On 30th September, Mayer Brown published an article about a recent High Court case which, in a helpful precedent for banks, held that concerns that an authorised payment institution’s customer sub-accounts were vulnerable to being used for fraud and money laundering constituted “exceptional circumstances”, thus entitling a bank under the terms of its customer contract to terminate the banking relationship without notice.  It is said that, while turning on the particular facts of the case, it clarifies that where a range of options are available to the bank regarding how to proceed with the banking relationship in such circumstances, all of which may be reasonable and rational, the fact that the bank chooses in good faith to take one course of action (here closing the account) rather than another does not create a cause of action for the customer.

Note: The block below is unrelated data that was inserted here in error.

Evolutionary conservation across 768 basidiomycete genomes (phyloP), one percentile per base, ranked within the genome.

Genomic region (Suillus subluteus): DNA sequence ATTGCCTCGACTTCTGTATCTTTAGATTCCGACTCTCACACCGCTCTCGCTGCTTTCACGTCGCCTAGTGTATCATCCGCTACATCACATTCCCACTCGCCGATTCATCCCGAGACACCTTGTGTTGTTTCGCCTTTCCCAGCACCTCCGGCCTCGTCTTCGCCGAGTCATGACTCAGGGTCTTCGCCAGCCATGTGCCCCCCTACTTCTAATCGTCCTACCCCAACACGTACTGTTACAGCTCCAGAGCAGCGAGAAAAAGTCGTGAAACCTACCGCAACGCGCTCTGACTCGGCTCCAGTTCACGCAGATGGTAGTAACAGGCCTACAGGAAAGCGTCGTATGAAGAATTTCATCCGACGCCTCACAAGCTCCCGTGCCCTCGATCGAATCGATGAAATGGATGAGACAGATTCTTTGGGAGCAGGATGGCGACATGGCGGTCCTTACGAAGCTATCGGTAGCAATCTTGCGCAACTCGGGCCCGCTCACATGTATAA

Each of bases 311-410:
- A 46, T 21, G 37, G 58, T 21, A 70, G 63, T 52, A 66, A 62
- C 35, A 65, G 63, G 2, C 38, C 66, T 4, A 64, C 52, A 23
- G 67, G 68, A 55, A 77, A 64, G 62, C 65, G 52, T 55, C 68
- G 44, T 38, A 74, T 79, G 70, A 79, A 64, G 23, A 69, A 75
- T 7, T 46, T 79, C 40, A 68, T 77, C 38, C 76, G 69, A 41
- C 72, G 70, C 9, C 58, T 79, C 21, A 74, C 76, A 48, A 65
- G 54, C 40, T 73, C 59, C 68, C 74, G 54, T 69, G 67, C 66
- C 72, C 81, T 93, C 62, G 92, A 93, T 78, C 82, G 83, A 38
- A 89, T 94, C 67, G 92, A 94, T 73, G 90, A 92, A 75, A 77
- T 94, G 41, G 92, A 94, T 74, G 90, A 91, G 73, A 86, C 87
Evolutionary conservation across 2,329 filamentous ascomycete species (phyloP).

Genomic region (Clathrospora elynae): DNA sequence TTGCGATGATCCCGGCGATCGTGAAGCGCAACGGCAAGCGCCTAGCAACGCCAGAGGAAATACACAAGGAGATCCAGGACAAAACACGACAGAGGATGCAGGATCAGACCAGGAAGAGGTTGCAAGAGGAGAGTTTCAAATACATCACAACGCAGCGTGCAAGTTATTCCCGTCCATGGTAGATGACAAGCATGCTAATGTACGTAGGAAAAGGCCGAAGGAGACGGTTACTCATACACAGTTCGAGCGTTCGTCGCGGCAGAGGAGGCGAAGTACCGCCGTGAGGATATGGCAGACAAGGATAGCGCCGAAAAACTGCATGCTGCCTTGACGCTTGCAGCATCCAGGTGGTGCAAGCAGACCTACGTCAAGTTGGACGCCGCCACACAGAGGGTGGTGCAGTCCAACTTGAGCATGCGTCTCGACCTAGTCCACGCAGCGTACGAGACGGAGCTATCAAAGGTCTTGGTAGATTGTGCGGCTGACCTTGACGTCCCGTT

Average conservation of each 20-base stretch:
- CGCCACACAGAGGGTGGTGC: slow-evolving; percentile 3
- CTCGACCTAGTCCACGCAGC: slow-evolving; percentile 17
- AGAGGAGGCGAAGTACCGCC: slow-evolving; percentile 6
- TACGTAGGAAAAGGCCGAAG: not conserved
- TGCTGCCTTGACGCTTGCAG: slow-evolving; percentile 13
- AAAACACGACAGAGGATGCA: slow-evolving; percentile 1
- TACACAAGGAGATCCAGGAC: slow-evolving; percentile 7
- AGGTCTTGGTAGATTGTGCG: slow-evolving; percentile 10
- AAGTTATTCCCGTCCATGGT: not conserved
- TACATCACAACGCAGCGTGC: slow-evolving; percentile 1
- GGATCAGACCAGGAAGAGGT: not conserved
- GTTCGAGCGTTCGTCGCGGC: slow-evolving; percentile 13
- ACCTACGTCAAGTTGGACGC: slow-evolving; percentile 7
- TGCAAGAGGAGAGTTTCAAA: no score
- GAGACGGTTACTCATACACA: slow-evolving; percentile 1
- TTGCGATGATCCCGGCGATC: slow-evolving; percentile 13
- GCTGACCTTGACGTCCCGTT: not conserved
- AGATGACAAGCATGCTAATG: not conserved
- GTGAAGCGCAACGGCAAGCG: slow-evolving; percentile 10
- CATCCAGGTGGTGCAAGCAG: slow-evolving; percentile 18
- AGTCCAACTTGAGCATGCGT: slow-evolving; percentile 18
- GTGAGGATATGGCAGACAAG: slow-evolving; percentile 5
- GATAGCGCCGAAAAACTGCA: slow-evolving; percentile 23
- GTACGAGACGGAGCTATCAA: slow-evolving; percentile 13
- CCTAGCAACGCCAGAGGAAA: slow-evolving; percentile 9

This blog is primarily for my own use, to keep informed and up to date. However, if you would like to say thank you (and perhaps help me get a new, better laptop when I am away…) you can “buy me a coffee” at

Author: raytodd2017

Chartered Legal Executive and former senior manager with Isle of Man Customs and Excise, where I was (amongst other things) Sanctions Officer (for UN/EU sanctions), Export Licensing Officer and Manager of the Legal-Library & Collectorate Support Section

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